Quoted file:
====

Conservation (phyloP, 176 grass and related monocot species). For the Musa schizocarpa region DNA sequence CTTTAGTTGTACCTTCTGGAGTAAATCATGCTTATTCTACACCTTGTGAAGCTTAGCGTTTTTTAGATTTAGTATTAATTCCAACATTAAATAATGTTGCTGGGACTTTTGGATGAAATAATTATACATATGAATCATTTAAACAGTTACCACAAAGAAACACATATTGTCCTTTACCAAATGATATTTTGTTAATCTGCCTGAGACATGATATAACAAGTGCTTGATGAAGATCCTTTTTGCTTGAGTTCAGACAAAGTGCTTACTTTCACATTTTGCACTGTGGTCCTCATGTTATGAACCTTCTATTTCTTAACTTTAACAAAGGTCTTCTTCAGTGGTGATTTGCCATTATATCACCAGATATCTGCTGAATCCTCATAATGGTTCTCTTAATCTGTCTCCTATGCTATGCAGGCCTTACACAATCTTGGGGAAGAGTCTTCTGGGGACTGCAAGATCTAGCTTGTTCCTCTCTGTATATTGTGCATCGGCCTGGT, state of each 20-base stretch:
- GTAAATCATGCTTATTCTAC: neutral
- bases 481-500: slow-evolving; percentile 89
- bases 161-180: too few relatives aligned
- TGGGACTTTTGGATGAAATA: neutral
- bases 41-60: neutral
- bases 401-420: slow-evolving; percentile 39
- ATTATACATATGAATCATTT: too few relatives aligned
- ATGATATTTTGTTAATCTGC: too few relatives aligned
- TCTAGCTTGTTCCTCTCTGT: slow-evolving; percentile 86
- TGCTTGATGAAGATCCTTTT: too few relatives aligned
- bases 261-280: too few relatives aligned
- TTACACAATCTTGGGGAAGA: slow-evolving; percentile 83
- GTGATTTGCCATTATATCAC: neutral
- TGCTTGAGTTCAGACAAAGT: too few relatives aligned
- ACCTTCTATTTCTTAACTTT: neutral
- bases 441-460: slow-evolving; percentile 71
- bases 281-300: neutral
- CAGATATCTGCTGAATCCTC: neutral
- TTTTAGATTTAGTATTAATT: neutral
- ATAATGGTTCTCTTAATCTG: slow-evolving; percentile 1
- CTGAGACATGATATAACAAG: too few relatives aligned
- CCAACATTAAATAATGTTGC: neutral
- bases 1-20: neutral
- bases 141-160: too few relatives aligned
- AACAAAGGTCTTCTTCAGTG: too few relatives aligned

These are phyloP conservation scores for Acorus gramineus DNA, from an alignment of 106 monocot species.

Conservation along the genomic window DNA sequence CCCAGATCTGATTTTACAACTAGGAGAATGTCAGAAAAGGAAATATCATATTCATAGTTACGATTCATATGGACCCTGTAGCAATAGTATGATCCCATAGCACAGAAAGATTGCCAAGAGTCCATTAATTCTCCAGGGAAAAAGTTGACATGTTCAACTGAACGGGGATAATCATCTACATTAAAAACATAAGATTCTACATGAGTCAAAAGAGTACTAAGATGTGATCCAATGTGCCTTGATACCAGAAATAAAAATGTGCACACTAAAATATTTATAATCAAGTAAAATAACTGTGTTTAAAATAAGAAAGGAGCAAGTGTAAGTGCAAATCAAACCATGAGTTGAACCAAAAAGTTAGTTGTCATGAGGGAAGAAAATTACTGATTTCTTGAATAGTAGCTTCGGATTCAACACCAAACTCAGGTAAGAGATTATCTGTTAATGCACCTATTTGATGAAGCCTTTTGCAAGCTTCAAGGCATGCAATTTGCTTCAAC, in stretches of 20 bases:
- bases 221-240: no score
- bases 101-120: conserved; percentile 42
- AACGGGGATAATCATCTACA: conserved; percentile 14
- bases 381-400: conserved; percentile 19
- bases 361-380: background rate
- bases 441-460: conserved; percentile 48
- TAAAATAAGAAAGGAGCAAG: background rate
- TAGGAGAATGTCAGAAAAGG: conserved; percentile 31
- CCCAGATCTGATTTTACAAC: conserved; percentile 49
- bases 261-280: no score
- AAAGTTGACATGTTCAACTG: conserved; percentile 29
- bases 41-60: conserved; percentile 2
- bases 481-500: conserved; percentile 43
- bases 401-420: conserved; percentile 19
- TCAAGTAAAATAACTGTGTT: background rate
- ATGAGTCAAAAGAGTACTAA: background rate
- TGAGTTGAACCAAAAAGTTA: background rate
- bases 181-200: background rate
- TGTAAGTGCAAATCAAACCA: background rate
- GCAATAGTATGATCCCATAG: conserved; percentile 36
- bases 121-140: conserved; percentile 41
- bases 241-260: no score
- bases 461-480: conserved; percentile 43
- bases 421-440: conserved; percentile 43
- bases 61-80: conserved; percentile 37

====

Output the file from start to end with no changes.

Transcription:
Conservation (phyloP, 176 grass and related monocot species). For the Musa schizocarpa region DNA sequence CTTTAGTTGTACCTTCTGGAGTAAATCATGCTTATTCTACACCTTGTGAAGCTTAGCGTTTTTTAGATTTAGTATTAATTCCAACATTAAATAATGTTGCTGGGACTTTTGGATGAAATAATTATACATATGAATCATTTAAACAGTTACCACAAAGAAACACATATTGTCCTTTACCAAATGATATTTTGTTAATCTGCCTGAGACATGATATAACAAGTGCTTGATGAAGATCCTTTTTGCTTGAGTTCAGACAAAGTGCTTACTTTCACATTTTGCACTGTGGTCCTCATGTTATGAACCTTCTATTTCTTAACTTTAACAAAGGTCTTCTTCAGTGGTGATTTGCCATTATATCACCAGATATCTGCTGAATCCTCATAATGGTTCTCTTAATCTGTCTCCTATGCTATGCAGGCCTTACACAATCTTGGGGAAGAGTCTTCTGGGGACTGCAAGATCTAGCTTGTTCCTCTCTGTATATTGTGCATCGGCCTGGT, state of each 20-base stretch:
- GTAAATCATGCTTATTCTAC: neutral
- bases 481-500: slow-evolving; percentile 89
- bases 161-180: too few relatives aligned
- TGGGACTTTTGGATGAAATA: neutral
- bases 41-60: neutral
- bases 401-420: slow-evolving; percentile 39
- ATTATACATATGAATCATTT: too few relatives aligned
- ATGATATTTTGTTAATCTGC: too few relatives aligned
- TCTAGCTTGTTCCTCTCTGT: slow-evolving; percentile 86
- TGCTTGATGAAGATCCTTTT: too few relatives aligned
- bases 261-280: too few relatives aligned
- TTACACAATCTTGGGGAAGA: slow-evolving; percentile 83
- GTGATTTGCCATTATATCAC: neutral
- TGCTTGAGTTCAGACAAAGT: too few relatives aligned
- ACCTTCTATTTCTTAACTTT: neutral
- bases 441-460: slow-evolving; percentile 71
- bases 281-300: neutral
- CAGATATCTGCTGAATCCTC: neutral
- TTTTAGATTTAGTATTAATT: neutral
- ATAATGGTTCTCTTAATCTG: slow-evolving; percentile 1
- CTGAGACATGATATAACAAG: too few relatives aligned
- CCAACATTAAATAATGTTGC: neutral
- bases 1-20: neutral
- bases 141-160: too few relatives aligned
- AACAAAGGTCTTCTTCAGTG: too few relatives aligned

These are phyloP conservation scores for Acorus gramineus DNA, from an alignment of 106 monocot species.

Conservation along the genomic window DNA sequence CCCAGATCTGATTTTACAACTAGGAGAATGTCAGAAAAGGAAATATCATATTCATAGTTACGATTCATATGGACCCTGTAGCAATAGTATGATCCCATAGCACAGAAAGATTGCCAAGAGTCCATTAATTCTCCAGGGAAAAAGTTGACATGTTCAACTGAACGGGGATAATCATCTACATTAAAAACATAAGATTCTACATGAGTCAAAAGAGTACTAAGATGTGATCCAATGTGCCTTGATACCAGAAATAAAAATGTGCACACTAAAATATTTATAATCAAGTAAAATAACTGTGTTTAAAATAAGAAAGGAGCAAGTGTAAGTGCAAATCAAACCATGAGTTGAACCAAAAAGTTAGTTGTCATGAGGGAAGAAAATTACTGATTTCTTGAATAGTAGCTTCGGATTCAACACCAAACTCAGGTAAGAGATTATCTGTTAATGCACCTATTTGATGAAGCCTTTTGCAAGCTTCAAGGCATGCAATTTGCTTCAAC, in stretches of 20 bases:
- bases 221-240: no score
- bases 101-120: conserved; percentile 42
- AACGGGGATAATCATCTACA: conserved; percentile 14
- bases 381-400: conserved; percentile 19
- bases 361-380: background rate
- bases 441-460: conserved; percentile 48
- TAAAATAAGAAAGGAGCAAG: background rate
- TAGGAGAATGTCAGAAAAGG: conserved; percentile 31
- CCCAGATCTGATTTTACAAC: conserved; percentile 49
- bases 261-280: no score
- AAAGTTGACATGTTCAACTG: conserved; percentile 29
- bases 41-60: conserved; percentile 2
- bases 481-500: conserved; percentile 43
- bases 401-420: conserved; percentile 19
- TCAAGTAAAATAACTGTGTT: background rate
- ATGAGTCAAAAGAGTACTAA: background rate
- TGAGTTGAACCAAAAAGTTA: background rate
- bases 181-200: background rate
- TGTAAGTGCAAATCAAACCA: background rate
- GCAATAGTATGATCCCATAG: conserved; percentile 36
- bases 121-140: conserved; percentile 41
- bases 241-260: no score
- bases 461-480: conserved; percentile 43
- bases 421-440: conserved; percentile 43
- bases 61-80: conserved; percentile 37